I’ve been looking forward to this one for quite some time– revealing to everyone that the Good Idea Fairy has been behind pretty much everything (and has, in fact, been in command) from day one.
I don’t know what it is about being in charge that gives people the notion that they should push idiot ideas down to the masses. This happens as much in the civilian world as it does in the military, but in the civilian world there are usually more options to deal with it (in a worst-case scenario, you can quit a job whereas in the military, that’s a little more difficult). I think at all stages of leadership, or supervisory or management positions, one should always be asking, “is this *really* a good idea? Does it actually apply to our working conditions here? Does it actually address a problem? Or was this something that makes sense when applied to the organization higher up, but isn’t really applicable or practical for lower-echelons?”
Just about every organization likes one-size-fits-all ideas because they are easy and, if you have to order new equipment, cheaper to buy in bulk. Customization is hard and can be expensive. In circumstances like that I can kinda understand when a Reserve or Guard unit has to implement a policy clearly designed for Active-Duty units (even though it is frustrating). For example, for a long time there was a requirement to log into computer networks with your credentials every 30 days or lose computer access. Easy in Active Duty; but sometimes a Reserve or Guard unit might have a drill weekend at the beginning of one month, and then won’t have the next drill weekend until the end of the next month: 45 days or more apart, thus guaranteeing that on that second month, most of drill will be taken up with getting people’s computer credentials re-activated.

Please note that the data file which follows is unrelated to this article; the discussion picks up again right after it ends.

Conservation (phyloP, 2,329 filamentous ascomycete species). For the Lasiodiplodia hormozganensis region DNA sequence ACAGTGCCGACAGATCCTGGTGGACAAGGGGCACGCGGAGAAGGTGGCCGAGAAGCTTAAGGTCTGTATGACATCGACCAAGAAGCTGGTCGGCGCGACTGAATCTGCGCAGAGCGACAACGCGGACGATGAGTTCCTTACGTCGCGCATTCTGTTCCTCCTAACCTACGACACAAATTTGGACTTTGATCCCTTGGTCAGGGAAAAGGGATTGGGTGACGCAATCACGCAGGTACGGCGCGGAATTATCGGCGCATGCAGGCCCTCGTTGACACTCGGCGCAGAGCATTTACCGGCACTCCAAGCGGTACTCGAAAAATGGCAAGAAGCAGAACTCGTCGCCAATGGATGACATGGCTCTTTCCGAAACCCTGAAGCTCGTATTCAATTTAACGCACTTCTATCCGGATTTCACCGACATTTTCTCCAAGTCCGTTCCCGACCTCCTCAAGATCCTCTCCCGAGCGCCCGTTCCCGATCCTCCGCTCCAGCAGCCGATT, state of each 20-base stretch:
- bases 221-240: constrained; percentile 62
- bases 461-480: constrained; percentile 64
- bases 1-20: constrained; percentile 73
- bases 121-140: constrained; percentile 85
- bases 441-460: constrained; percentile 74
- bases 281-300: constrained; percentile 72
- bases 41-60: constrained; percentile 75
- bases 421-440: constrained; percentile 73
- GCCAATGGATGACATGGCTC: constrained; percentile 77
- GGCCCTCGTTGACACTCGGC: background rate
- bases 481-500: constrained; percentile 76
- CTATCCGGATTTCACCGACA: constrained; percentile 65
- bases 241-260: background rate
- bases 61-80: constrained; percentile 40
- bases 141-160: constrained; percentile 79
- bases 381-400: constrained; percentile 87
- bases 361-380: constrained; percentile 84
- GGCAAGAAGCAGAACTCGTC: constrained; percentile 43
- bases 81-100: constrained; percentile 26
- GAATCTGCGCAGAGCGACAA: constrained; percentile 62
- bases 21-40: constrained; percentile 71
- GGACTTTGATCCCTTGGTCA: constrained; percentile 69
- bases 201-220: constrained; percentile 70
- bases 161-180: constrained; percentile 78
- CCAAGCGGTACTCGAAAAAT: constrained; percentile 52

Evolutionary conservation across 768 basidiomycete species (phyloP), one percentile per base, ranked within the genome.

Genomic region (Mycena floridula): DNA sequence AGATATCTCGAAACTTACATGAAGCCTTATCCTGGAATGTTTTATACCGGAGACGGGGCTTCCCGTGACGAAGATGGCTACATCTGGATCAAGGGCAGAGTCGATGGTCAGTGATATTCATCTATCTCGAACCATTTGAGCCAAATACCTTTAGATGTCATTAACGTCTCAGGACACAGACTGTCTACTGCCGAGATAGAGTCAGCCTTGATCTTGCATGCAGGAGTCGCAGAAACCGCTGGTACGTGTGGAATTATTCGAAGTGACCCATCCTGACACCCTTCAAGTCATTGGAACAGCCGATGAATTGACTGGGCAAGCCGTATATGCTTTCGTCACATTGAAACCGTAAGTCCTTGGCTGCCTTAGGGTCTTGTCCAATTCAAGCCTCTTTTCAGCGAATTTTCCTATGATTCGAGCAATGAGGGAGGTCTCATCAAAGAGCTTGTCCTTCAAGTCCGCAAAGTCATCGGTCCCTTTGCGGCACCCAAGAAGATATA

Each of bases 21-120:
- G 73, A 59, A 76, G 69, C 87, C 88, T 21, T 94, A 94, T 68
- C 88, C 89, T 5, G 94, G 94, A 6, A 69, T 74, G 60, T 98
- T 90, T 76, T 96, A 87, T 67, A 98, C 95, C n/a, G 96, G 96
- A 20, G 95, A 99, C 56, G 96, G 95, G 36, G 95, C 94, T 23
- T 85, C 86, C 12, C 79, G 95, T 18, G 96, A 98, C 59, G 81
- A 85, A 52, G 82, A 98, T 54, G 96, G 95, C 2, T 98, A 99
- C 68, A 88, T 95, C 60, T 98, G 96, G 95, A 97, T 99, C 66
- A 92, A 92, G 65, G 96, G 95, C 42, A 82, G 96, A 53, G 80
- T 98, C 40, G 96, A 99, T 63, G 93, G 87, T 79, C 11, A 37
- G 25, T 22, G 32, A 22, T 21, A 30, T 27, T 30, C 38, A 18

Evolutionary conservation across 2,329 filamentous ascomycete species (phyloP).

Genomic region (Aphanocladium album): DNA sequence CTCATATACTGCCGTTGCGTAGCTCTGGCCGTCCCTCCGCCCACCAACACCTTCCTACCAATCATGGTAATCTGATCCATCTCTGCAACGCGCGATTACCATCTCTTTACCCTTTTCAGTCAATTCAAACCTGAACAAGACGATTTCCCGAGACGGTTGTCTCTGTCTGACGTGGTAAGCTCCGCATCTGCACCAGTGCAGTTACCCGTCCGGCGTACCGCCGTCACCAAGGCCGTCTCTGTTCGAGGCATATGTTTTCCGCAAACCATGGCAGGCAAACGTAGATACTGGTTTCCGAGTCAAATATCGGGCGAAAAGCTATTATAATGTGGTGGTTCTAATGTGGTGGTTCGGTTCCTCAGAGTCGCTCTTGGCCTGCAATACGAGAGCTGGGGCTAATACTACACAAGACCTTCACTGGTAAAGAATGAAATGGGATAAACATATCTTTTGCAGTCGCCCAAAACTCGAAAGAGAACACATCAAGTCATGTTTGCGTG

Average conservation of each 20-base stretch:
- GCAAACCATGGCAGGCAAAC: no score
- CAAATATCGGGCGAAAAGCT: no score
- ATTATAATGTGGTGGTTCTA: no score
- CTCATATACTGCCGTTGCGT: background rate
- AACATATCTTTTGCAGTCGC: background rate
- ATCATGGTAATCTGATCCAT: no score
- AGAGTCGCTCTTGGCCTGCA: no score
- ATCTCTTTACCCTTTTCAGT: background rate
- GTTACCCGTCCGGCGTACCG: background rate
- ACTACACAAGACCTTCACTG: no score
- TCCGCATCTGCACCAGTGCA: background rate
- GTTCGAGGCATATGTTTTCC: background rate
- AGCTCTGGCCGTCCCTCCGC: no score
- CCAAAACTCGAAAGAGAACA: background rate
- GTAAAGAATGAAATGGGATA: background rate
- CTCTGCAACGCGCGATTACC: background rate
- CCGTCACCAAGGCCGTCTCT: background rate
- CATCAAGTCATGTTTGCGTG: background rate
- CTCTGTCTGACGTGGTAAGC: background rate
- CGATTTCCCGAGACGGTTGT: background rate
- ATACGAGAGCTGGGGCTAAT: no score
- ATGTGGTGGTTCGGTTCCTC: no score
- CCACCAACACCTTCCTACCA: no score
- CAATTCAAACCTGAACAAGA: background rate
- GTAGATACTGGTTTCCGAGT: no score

Same goes for equipment. I work at a job that sometimes has to process mail to send out. Our “big offices” in places like San Diego, Miami, and New York send out thousands of pieces of mail a day. In Boise, though, we send out maybe a dozen on the average. But the higher-ups gave every office the same $1000.00+ dollar mail processing machines that chunk out postage-printed envelopes at machinegun speed. For our small office, it cost more to fire up this big, expensive, power-hungry machine with hundreds of moving parts than the postage itself was worth (eventually it got replaced).
But we’ve also all seen higher-ups who just acquiesce to *anything* cooked up by their highers, apparently with absolute trust in the hierarchy to do what is right. I’ve dealt with leaders and managers who just seem to feel that “those people must be ‘better’ somehow, otherwise they wouldn’t be in those positions!” and go along with whatever those people cook up. If you’re one of those managers or leaders, I have a warning for you– if all you do is pass along message from command, then you can be replaced by e-mail.
In the comic, the Good Idea Fairy was “piloting” a sort of human suit that I named “General Ashe”. General Ashe doesn’t actually exist as far as I know; I never met anyone like him or with that name. I just needed a name for the uniform, and I thought of Ash, the biomechanical robot from the first “Alien” movie that was a secret Company agent, and carried out the “good idea” of violating ship’s quarantine to bring in an infected crewman who was implanted with the deadly alien embryo.
The next comic will explore a bit of the Good Idea Fairy and the role she plays. In the meantime, the possibility exists that BOHICA Blues may switch to a new webhost fairly soon and if that happens there may be another day of delay or something. I’ll try to keep everyone appraised. In the meantime, maybe share a story about the role the Good Idea Fairy seemed to play in your life, military or civilian, that was frustrating and clearly not thought out by the higher echelons of your organization.